Ohio’s Six-Week Abortion Ban Thwarted by Federal Judge
ANOTHER ONE DOWN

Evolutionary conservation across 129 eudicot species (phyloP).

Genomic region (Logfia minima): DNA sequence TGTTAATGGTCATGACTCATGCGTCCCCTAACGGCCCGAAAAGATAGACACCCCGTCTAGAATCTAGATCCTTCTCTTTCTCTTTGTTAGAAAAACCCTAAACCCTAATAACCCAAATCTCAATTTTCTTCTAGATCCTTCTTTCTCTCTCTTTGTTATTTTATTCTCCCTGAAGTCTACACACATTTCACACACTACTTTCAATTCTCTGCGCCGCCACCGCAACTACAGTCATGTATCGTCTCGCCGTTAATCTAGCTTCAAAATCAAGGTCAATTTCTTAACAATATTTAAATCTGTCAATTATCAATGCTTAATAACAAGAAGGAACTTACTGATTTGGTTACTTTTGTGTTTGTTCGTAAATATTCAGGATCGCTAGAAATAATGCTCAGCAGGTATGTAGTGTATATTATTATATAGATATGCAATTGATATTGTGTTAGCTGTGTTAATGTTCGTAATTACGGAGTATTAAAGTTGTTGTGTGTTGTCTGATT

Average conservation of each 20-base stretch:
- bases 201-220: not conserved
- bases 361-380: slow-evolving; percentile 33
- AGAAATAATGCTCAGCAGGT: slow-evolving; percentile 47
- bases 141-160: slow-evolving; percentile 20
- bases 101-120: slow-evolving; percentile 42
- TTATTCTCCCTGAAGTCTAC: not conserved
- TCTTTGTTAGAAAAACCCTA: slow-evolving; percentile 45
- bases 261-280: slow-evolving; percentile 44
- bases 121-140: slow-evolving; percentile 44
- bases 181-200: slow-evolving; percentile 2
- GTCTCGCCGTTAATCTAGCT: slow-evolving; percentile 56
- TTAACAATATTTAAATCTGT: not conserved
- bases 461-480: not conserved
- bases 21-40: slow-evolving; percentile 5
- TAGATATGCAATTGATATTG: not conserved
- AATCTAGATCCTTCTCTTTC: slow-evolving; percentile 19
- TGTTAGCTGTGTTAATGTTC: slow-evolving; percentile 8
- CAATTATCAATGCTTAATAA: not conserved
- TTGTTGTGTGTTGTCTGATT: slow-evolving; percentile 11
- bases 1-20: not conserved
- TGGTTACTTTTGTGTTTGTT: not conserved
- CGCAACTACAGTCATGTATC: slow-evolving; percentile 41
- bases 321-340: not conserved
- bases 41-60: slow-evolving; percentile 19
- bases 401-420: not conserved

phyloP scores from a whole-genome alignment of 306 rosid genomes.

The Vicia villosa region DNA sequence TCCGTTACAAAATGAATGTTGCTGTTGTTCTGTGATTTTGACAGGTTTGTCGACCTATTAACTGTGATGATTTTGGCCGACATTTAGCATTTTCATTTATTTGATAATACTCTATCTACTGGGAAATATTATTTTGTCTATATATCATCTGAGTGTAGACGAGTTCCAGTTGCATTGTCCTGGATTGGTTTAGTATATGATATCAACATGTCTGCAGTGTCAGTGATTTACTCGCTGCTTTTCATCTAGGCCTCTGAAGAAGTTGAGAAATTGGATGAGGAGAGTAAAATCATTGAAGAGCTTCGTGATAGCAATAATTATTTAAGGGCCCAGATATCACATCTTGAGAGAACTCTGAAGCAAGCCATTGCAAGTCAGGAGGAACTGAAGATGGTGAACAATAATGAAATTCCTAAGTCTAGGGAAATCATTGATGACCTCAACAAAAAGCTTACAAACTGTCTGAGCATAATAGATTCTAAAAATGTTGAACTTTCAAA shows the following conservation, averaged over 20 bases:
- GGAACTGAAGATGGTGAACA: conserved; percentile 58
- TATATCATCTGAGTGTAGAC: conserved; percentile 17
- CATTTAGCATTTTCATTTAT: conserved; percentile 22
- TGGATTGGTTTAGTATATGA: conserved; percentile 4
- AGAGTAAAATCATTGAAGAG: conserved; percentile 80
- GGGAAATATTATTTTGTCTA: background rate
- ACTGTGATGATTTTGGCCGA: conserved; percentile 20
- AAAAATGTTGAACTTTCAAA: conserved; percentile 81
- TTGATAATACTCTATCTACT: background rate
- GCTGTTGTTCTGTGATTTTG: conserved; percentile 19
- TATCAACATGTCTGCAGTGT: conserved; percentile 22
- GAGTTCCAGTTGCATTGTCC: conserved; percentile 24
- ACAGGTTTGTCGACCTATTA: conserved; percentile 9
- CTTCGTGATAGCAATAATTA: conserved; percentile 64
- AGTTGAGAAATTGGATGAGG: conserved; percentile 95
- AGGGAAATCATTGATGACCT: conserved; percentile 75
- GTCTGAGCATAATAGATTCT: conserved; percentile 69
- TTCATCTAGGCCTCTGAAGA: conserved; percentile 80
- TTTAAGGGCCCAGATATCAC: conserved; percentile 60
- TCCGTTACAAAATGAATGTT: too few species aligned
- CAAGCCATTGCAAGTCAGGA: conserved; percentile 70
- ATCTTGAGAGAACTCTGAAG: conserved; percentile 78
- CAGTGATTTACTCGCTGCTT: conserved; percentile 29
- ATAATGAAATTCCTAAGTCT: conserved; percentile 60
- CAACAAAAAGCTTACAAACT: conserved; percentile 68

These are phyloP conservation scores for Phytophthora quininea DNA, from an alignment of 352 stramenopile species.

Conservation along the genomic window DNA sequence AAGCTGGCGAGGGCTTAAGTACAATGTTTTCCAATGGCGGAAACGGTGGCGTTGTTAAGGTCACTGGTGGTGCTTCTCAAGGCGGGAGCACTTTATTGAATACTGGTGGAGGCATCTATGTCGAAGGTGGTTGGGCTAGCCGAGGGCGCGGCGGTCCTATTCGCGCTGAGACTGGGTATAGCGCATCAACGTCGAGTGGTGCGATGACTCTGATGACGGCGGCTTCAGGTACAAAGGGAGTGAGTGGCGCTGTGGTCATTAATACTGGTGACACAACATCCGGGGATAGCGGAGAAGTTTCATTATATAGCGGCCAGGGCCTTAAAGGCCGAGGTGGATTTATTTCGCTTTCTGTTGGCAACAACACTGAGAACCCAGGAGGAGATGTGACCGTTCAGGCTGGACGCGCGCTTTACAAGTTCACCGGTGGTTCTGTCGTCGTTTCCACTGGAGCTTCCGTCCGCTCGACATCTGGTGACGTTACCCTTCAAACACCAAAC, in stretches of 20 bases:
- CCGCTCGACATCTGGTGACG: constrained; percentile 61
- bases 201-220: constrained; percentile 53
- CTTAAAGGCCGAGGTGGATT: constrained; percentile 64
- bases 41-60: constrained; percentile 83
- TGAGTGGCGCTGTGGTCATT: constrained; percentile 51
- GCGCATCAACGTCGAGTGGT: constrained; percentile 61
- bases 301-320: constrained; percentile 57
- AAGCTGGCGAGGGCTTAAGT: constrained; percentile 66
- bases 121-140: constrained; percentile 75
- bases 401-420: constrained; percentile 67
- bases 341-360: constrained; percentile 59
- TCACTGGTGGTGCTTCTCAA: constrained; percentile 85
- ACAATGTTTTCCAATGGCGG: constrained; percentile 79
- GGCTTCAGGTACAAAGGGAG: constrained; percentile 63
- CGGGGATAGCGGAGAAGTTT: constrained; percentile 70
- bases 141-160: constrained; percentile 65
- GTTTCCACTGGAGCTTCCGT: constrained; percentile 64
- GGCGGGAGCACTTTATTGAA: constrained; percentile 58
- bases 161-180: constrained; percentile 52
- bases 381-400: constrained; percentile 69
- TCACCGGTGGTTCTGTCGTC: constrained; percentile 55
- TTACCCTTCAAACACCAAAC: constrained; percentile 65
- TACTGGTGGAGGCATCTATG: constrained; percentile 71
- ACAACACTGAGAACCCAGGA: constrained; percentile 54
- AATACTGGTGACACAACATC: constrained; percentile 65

A federal judge blocked Ohio’s so-called “heartbeat” abortion ban from taking effect on Wednesday. U.S. District Court Judge Michael Barrett of Cincinnati issued a temporary restraining order, preventing the law from going forward. The ban was set to take effect on July 11. The law would have prevented doctors from performing abortions once a fetal heartbeat is detected, about six weeks into a pregnancy. “The law is well settled that women possess a fundamental constitutional right of access to abortion,” Barrett wrote in his ruling. First-year Republican Ohio Governor Mike DeWine signed the bill into law in April, and said he hoped it would serve as a “vehicle” for the U.S. Supreme Court to revisit Roe v. Wade. Anti-abortion activists hope conservative justices appointed by President Trump will overturn the 1973 decision, making abortion illegal across the nation. Ohio’s law followed several other states that have enacted similar legislation this year—none of which have survived a federal court challenge.